Zimbabwe deregisters seven universities in India and Northern Cyprus

Zimbabwe deregisters seven universities in India and Northern Cyprus

By Polly Nash

The Zimbabwe Council for Higher Education announced earlier this year the removal of seven universities in India and Cyprus from its list of verified institutions, for failing to renew their government accreditation.

In its initial statement on March 11, 2024, the government body, ZIMCHE, gave no reason for the deregistration of institutions but noted that “studying at an unaccredited institution may result in financial loss and have serious implications for one’s academic qualifications and career prospects.”

“We strongly advise members of the public to verify the accreditation status of foreign universities they intend to enrol with or consider for their children’s university education,” read the statement.

“The affected universities were removed from the list of accredited foreign institutions due to the expiration of their registration,” ZIMCHE marketing manager Reginald Nyango later told The PIE News, adding that the reaccreditation of Parul University in Gujarat, India, is currently underway.

The following institutions were removed from ZIMCHE’s accredited list:

  • Girne American University (Northern Cyprus)
  • Sharda University of India
  • Parul University (India)
  • Near East University (Northern Cyprus)
  • University of Kyrenia (Northern Cyprus)
  • The European University of Lefke (Northern Cyprus)
  • University of Nicosia (Northern Cyprus)

Other than agents and representatives, none of the impacted universities from India and Northern Cyprus currently have a physical presence in Zimbabwe.

The rising demand for academic qualifications is resulting in the proliferation of unregistered institutions and the illegal awarding of qualifications, posing significant challenges to academic integrity

Reginald Nyango, ZIMCHE

The removals followed ZIMCHE’s previous order to revoke the honorary degrees issued by the Harare-based International Institute of Philanthropy, which it said was “not authorised to award degrees in Zimbabwe as it is not a registered higher education institution”.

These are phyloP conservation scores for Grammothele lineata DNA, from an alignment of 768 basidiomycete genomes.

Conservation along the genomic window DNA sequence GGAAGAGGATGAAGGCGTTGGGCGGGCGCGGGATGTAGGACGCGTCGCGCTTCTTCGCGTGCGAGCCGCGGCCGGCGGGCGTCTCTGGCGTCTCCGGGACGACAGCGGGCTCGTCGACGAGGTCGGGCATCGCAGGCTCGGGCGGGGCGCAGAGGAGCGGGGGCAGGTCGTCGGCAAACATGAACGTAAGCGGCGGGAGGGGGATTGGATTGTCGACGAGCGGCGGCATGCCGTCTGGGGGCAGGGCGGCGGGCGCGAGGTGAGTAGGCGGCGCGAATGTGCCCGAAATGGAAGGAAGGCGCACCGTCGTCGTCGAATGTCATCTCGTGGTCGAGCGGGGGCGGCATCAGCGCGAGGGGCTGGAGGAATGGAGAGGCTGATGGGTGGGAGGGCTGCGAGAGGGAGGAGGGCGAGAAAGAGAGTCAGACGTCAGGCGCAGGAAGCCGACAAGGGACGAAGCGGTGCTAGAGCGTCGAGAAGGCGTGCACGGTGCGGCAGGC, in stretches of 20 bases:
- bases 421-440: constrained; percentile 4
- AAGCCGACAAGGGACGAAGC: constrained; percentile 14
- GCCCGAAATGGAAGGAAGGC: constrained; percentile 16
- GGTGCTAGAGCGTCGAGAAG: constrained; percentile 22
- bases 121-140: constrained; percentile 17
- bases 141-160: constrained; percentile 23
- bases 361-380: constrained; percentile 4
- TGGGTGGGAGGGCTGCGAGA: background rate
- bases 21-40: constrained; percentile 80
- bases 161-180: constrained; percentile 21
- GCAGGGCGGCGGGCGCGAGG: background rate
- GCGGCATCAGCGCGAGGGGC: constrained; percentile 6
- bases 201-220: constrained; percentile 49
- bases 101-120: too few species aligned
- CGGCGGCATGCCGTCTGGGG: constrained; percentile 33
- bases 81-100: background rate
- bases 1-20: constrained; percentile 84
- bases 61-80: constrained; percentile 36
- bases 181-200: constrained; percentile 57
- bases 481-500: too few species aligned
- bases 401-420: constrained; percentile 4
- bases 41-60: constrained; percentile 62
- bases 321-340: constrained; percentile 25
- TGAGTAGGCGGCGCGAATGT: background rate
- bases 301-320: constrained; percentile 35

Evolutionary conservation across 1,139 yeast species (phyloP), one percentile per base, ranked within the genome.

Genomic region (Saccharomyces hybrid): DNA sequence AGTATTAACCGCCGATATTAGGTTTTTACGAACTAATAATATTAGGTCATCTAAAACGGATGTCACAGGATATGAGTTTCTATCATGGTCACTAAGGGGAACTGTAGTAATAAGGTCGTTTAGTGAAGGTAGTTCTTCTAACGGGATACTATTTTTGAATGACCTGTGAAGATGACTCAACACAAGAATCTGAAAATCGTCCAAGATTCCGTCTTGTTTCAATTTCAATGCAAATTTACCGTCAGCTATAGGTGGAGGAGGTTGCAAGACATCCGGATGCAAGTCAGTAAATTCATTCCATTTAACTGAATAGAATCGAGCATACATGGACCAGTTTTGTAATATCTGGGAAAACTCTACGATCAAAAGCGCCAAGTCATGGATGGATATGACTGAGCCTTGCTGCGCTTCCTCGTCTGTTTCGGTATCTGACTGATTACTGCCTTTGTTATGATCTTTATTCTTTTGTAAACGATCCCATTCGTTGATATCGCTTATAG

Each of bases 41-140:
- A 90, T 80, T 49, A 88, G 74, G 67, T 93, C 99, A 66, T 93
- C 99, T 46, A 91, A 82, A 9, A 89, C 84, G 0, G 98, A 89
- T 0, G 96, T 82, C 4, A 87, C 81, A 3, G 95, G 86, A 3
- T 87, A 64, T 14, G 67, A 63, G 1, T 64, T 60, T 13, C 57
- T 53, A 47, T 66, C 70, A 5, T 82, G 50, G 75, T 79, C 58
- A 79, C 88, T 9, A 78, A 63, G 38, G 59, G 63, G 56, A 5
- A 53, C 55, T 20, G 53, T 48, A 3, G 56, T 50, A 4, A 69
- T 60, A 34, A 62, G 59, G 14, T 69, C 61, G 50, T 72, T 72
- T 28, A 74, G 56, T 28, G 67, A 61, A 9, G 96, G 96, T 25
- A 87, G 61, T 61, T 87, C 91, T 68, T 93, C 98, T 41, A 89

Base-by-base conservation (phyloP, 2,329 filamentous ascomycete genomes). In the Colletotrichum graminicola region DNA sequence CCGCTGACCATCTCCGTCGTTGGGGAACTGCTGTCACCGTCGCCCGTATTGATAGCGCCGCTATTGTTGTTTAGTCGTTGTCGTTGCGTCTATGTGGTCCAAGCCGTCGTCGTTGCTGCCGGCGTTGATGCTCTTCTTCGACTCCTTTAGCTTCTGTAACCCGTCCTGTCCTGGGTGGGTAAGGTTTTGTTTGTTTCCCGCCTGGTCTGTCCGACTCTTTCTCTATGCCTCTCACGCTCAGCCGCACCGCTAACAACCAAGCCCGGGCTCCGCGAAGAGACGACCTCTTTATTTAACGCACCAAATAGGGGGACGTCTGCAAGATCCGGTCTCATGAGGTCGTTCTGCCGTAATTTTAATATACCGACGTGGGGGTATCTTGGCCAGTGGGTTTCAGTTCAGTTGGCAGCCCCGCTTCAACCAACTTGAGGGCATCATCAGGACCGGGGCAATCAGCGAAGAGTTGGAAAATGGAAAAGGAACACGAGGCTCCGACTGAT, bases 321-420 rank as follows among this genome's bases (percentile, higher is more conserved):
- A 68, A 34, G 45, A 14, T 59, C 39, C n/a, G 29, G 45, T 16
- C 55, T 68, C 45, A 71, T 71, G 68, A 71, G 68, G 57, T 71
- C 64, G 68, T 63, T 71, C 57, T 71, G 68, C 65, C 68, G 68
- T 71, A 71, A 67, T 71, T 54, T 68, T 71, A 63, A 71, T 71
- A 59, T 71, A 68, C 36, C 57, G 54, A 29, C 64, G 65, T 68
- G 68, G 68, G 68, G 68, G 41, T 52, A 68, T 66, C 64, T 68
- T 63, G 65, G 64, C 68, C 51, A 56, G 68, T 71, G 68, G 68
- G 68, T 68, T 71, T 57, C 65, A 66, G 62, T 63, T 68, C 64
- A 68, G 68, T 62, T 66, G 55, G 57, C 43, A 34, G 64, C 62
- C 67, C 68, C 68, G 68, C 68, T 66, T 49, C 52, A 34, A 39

“The rising demand for academic qualifications or honours is resulting in the proliferation of unregistered institutions, and the illegal awarding of qualifications such as honorary doctorates poses significant challenges to maintaining academic integrity,” said Nyango.

“The registration and accreditation of foreign universities is particularly crucial for ensuring quality, promoting academic credibility, protecting students, and facilitating the international mobility of students and graduates.”

Keeping pace with advancements in technology and integrating them into ZIMCHE’s regulatory framework, alongside funding constraints, are posing further challenges to the regulation of higher education in Zimbabwe, according to Nyango.

ZIMCHE was established by the Zimbabwe government in 2006 to regulate teaching standards, examinations, academic qualifications and research in higher education institutions.

In recent years, universities in Northern Cyprus have intensified their recruitment of international students with a particular focus on Asia and Africa.

The five Cypriot universities on the list are found in the self-declared Turkish Republic of Northern Cyprus, which is not recognised by any government outside of Turkey.

Some Middle Eastern countries do not recognise higher education certificates issued by universities in the region and Nigerian authorities have warned of “unscrupulous” agents and human trafficking in Northern Cyprus.

Both the Indian institutions involved are officially recognised by the Indian education ministry’s University Grants Commission.